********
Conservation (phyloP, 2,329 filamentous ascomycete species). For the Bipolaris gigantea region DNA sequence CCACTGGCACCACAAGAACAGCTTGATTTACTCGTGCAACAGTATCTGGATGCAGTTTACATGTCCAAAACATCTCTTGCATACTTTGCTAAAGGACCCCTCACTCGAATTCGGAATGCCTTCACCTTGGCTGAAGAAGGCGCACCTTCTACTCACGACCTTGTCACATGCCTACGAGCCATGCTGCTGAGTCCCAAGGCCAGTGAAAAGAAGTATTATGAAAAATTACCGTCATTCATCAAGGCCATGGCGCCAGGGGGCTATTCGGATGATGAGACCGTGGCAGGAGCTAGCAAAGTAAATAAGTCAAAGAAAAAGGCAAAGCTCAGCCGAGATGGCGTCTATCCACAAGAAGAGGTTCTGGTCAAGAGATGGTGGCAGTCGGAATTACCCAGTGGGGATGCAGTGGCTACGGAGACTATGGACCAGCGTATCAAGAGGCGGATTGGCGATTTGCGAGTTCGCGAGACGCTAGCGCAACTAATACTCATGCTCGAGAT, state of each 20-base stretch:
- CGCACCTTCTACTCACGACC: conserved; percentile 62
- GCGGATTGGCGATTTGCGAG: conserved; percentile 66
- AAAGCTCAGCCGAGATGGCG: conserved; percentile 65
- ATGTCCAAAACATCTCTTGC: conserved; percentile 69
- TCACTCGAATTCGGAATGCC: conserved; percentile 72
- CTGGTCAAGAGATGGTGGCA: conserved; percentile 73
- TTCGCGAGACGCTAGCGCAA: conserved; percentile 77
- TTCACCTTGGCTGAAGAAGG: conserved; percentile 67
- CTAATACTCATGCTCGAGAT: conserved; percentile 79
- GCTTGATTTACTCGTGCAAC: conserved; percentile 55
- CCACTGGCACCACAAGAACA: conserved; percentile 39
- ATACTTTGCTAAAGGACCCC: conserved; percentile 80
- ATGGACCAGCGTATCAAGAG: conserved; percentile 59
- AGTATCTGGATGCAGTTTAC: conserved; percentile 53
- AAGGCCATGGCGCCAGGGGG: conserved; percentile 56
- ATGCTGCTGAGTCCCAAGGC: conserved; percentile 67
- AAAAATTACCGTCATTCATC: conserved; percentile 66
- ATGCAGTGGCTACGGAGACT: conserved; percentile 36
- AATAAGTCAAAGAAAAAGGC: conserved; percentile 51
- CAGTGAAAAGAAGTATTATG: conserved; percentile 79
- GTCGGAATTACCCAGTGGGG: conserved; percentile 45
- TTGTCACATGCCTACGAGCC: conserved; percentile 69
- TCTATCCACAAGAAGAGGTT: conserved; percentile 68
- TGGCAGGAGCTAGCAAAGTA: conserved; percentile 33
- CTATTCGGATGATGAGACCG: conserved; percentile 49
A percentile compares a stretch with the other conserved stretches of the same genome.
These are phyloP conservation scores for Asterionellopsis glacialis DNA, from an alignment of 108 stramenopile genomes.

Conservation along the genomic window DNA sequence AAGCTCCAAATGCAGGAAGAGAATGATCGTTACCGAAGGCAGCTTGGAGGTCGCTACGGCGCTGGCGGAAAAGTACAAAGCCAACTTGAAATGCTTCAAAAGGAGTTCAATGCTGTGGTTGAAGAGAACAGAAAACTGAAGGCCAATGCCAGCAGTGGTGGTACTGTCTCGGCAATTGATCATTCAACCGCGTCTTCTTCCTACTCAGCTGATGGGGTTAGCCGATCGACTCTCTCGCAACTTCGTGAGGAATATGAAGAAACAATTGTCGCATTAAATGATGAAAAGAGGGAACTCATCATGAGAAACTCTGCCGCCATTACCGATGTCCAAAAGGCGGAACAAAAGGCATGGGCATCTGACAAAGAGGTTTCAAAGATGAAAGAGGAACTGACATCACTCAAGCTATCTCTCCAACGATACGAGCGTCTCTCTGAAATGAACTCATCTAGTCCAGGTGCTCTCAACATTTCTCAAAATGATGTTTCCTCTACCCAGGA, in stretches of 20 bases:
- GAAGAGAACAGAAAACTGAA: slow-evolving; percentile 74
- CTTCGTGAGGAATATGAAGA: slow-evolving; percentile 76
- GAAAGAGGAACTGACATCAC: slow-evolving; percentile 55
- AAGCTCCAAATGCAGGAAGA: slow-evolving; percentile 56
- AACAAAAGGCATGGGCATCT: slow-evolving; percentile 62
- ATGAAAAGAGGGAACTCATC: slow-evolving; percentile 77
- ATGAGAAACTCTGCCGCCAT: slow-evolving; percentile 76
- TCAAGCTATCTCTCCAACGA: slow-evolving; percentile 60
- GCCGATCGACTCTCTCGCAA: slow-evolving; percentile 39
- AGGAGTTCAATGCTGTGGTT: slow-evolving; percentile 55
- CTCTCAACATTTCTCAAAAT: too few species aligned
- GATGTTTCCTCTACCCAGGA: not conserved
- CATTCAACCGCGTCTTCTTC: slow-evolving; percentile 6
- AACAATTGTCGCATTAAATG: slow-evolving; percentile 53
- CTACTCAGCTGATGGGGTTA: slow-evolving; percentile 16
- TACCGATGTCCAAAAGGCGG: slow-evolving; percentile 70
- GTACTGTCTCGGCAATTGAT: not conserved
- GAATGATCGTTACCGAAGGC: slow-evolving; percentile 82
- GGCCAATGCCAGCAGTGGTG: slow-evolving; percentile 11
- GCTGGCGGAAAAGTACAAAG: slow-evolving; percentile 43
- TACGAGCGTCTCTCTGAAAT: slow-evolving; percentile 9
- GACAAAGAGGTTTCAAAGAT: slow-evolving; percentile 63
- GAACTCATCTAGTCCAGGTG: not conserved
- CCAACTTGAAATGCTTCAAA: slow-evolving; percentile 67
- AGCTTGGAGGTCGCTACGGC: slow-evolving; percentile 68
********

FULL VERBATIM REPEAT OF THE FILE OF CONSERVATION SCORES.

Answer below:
Conservation (phyloP, 2,329 filamentous ascomycete species). For the Bipolaris gigantea region DNA sequence CCACTGGCACCACAAGAACAGCTTGATTTACTCGTGCAACAGTATCTGGATGCAGTTTACATGTCCAAAACATCTCTTGCATACTTTGCTAAAGGACCCCTCACTCGAATTCGGAATGCCTTCACCTTGGCTGAAGAAGGCGCACCTTCTACTCACGACCTTGTCACATGCCTACGAGCCATGCTGCTGAGTCCCAAGGCCAGTGAAAAGAAGTATTATGAAAAATTACCGTCATTCATCAAGGCCATGGCGCCAGGGGGCTATTCGGATGATGAGACCGTGGCAGGAGCTAGCAAAGTAAATAAGTCAAAGAAAAAGGCAAAGCTCAGCCGAGATGGCGTCTATCCACAAGAAGAGGTTCTGGTCAAGAGATGGTGGCAGTCGGAATTACCCAGTGGGGATGCAGTGGCTACGGAGACTATGGACCAGCGTATCAAGAGGCGGATTGGCGATTTGCGAGTTCGCGAGACGCTAGCGCAACTAATACTCATGCTCGAGAT, state of each 20-base stretch:
- CGCACCTTCTACTCACGACC: conserved; percentile 62
- GCGGATTGGCGATTTGCGAG: conserved; percentile 66
- AAAGCTCAGCCGAGATGGCG: conserved; percentile 65
- ATGTCCAAAACATCTCTTGC: conserved; percentile 69
- TCACTCGAATTCGGAATGCC: conserved; percentile 72
- CTGGTCAAGAGATGGTGGCA: conserved; percentile 73
- TTCGCGAGACGCTAGCGCAA: conserved; percentile 77
- TTCACCTTGGCTGAAGAAGG: conserved; percentile 67
- CTAATACTCATGCTCGAGAT: conserved; percentile 79
- GCTTGATTTACTCGTGCAAC: conserved; percentile 55
- CCACTGGCACCACAAGAACA: conserved; percentile 39
- ATACTTTGCTAAAGGACCCC: conserved; percentile 80
- ATGGACCAGCGTATCAAGAG: conserved; percentile 59
- AGTATCTGGATGCAGTTTAC: conserved; percentile 53
- AAGGCCATGGCGCCAGGGGG: conserved; percentile 56
- ATGCTGCTGAGTCCCAAGGC: conserved; percentile 67
- AAAAATTACCGTCATTCATC: conserved; percentile 66
- ATGCAGTGGCTACGGAGACT: conserved; percentile 36
- AATAAGTCAAAGAAAAAGGC: conserved; percentile 51
- CAGTGAAAAGAAGTATTATG: conserved; percentile 79
- GTCGGAATTACCCAGTGGGG: conserved; percentile 45
- TTGTCACATGCCTACGAGCC: conserved; percentile 69
- TCTATCCACAAGAAGAGGTT: conserved; percentile 68
- TGGCAGGAGCTAGCAAAGTA: conserved; percentile 33
- CTATTCGGATGATGAGACCG: conserved; percentile 49
A percentile compares a stretch with the other conserved stretches of the same genome.
These are phyloP conservation scores for Asterionellopsis glacialis DNA, from an alignment of 108 stramenopile genomes.

Conservation along the genomic window DNA sequence AAGCTCCAAATGCAGGAAGAGAATGATCGTTACCGAAGGCAGCTTGGAGGTCGCTACGGCGCTGGCGGAAAAGTACAAAGCCAACTTGAAATGCTTCAAAAGGAGTTCAATGCTGTGGTTGAAGAGAACAGAAAACTGAAGGCCAATGCCAGCAGTGGTGGTACTGTCTCGGCAATTGATCATTCAACCGCGTCTTCTTCCTACTCAGCTGATGGGGTTAGCCGATCGACTCTCTCGCAACTTCGTGAGGAATATGAAGAAACAATTGTCGCATTAAATGATGAAAAGAGGGAACTCATCATGAGAAACTCTGCCGCCATTACCGATGTCCAAAAGGCGGAACAAAAGGCATGGGCATCTGACAAAGAGGTTTCAAAGATGAAAGAGGAACTGACATCACTCAAGCTATCTCTCCAACGATACGAGCGTCTCTCTGAAATGAACTCATCTAGTCCAGGTGCTCTCAACATTTCTCAAAATGATGTTTCCTCTACCCAGGA, in stretches of 20 bases:
- GAAGAGAACAGAAAACTGAA: slow-evolving; percentile 74
- CTTCGTGAGGAATATGAAGA: slow-evolving; percentile 76
- GAAAGAGGAACTGACATCAC: slow-evolving; percentile 55
- AAGCTCCAAATGCAGGAAGA: slow-evolving; percentile 56
- AACAAAAGGCATGGGCATCT: slow-evolving; percentile 62
- ATGAAAAGAGGGAACTCATC: slow-evolving; percentile 77
- ATGAGAAACTCTGCCGCCAT: slow-evolving; percentile 76
- TCAAGCTATCTCTCCAACGA: slow-evolving; percentile 60
- GCCGATCGACTCTCTCGCAA: slow-evolving; percentile 39
- AGGAGTTCAATGCTGTGGTT: slow-evolving; percentile 55
- CTCTCAACATTTCTCAAAAT: too few species aligned
- GATGTTTCCTCTACCCAGGA: not conserved
- CATTCAACCGCGTCTTCTTC: slow-evolving; percentile 6
- AACAATTGTCGCATTAAATG: slow-evolving; percentile 53
- CTACTCAGCTGATGGGGTTA: slow-evolving; percentile 16
- TACCGATGTCCAAAAGGCGG: slow-evolving; percentile 70
- GTACTGTCTCGGCAATTGAT: not conserved
- GAATGATCGTTACCGAAGGC: slow-evolving; percentile 82
- GGCCAATGCCAGCAGTGGTG: slow-evolving; percentile 11
- GCTGGCGGAAAAGTACAAAG: slow-evolving; percentile 43
- TACGAGCGTCTCTCTGAAAT: slow-evolving; percentile 9
- GACAAAGAGGTTTCAAAGAT: slow-evolving; percentile 63
- GAACTCATCTAGTCCAGGTG: not conserved
- CCAACTTGAAATGCTTCAAA: slow-evolving; percentile 67
- AGCTTGGAGGTCGCTACGGC: slow-evolving; percentile 68